A WELSH Ambulance Service paramedic has been left feeling “eternally grateful” to the colleague who saved his life when he choked on his dinner.
And what’s more, Gareth Jones, of Tenby, wasn’t even supposed to be working with his saviour, paramedic Hayley Bennett that day.
Gareth, 42, and based at Tenby station was part way through his 3pm-3am shift in one of the service’s rapid response cars and had returned to base for his rest break.
Hearing that a colleague in Pembroke Dock had called in sick, leaving Hayley to work her overnight 6pm-6am shift alone, Gareth phoned their duty manager and offered to team up with Hayley for the rest of his shift.
It was agreed Hayley would head over to Tenby after her next call to join Gareth to form an emergency ambulance crew.
“It was around 8pm when I walked in and Gareth was sat eating his dinner,” said Hayley, 39.
“We began talking and he just started choking.
“I knew he was in trouble straight away.
“His face was bright red and his eyes were bulging.
“He’d jumped out of his seat and was hammering on his chest.”
Gareth’s airways were completely blocked and quick-thinking Hayley took action immediately.
“I was on him in seconds,” she said.
“Back slaps to start with, and really shouting at him to cough as he was trying to breathe in.
“I moved on to the Heimlich maneuver but it dislodged nothing.
“I returned to back slaps quickly and eventually he vomited which cleared his airways.”
Gareth, who has served 21 years with the Welsh Ambulance Service, said: “It frightened the hell out of me.
“I felt like I was going.
“I’d read about the impending sense of doom in text books, and that’s exactly what I had.
“I thought I was leaving my wife and kids.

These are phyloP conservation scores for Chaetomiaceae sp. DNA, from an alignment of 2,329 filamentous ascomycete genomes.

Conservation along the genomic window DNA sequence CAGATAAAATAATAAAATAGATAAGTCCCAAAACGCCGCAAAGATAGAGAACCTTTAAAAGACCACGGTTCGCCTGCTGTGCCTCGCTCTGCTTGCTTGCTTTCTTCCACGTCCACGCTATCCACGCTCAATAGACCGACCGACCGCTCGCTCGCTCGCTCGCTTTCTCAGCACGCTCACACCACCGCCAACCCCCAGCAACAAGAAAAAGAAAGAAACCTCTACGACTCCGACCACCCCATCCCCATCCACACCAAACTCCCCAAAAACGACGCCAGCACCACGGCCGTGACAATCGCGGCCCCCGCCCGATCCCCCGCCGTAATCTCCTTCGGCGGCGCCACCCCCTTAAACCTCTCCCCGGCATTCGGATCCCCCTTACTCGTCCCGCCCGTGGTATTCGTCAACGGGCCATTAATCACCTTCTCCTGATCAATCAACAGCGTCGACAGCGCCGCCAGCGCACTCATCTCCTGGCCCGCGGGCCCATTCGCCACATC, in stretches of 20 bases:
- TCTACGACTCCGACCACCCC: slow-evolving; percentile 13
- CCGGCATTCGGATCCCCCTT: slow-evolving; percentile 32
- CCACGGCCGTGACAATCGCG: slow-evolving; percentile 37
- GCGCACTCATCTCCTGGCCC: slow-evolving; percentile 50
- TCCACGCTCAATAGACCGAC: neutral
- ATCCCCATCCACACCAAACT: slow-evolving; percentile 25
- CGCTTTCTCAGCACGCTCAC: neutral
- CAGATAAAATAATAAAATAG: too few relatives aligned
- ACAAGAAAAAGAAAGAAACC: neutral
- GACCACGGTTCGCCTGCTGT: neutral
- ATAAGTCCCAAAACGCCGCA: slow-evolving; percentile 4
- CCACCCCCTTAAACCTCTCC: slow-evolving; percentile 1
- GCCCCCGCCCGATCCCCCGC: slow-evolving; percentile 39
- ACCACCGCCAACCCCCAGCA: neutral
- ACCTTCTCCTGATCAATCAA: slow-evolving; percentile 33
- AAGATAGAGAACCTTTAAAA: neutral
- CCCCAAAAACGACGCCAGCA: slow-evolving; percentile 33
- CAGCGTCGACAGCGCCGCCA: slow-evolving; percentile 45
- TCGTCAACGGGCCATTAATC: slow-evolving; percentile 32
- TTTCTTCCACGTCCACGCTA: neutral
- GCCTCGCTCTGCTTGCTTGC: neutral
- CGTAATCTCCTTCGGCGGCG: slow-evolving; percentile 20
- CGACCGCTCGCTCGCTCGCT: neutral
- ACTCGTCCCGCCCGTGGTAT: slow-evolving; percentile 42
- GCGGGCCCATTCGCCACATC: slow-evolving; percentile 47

“I’m eternally grateful to Hayley.
“Without her, my wife would be a widow and my kids would have no father.”
After the incident, the pair stood there in disbelief and both have since admitted that what was over in a couple of minutes felt like a lifetime whilst it was happening.
Hayley said: “I think it felt like such a long time as we were there alone.
“It was one of the most bizarre things that’s ever happened to me – I’ve never had to work on a colleague before.
“It was shocking really, I wasn’t supposed to be there.”
Gareth said: “Someone was looking after me that night.
“They would have found me dead on the station floor if Hayley hadn’t arrived as there was no other medically trained people there that night.”
Whilst Gareth was recuperating, the radio went off and a top priority Red call had come in.
So whilst still reeling from the shock and with Gareth physically recovering, the pair rushed to their ambulance and set off to a seriously ill patient.
“I was still coming down really,” said Gareth.
“I had what was called inspiratory stridor or a high pitch voice as the airway was still partially obstructed.
“It took a little while for that to go.
“Hayley got me a drink and I was starting to feel a little better when I heard our pin number on the radio.
“Hayley joked it was for me, but we were on our way to a Red call.”
Gareth went on to make a good recovery and has recently completed a Masters in Advanced Paramedic Practice.
Hayley continues to work relief shifts around Pembrokeshire, juggling ambulance shifts with paramedic husband Mike and caring for her young son and older step daughter.
Choking – Do you know what to do?
Do you know what to do in a choking emergency? Here’s what you should do if you witness an adult choking:
- If you think someone is choking, ask them “Are you choking?” If they can breathe, speak or cough then they might be able to clear their own throat. If they cannot breathe, cough, or make any noise, then they need your help straight away.
- Cough it out: Encourage them to cough and remove any obvious obstruction from their mouth.
- Slap it out: If coughing fails to work, you need to give five sharp back blows.
To do this, help them to lean forwards, supporting their upper body with one hand.
- Squeeze it out: If back blows fail to clear the obstruction, give five abdominal thrusts.
To do this, stand behind them and put your arms around their waist.
Place one hand in a clenched fist between their belly button and the bottom of their chest.
With your other hand, grasp your fist and pull sharply inwards and upwards up to five times. Check their mouth again, each time.
- Get help: If the blockage has not cleared, call 999 or 112 for emergency help straight away. Repeat five back blows and five abdominal thrusts until help arrives, re-checking their mouth each time.
If they become unresponsive at any point, prepare to start adult CPR.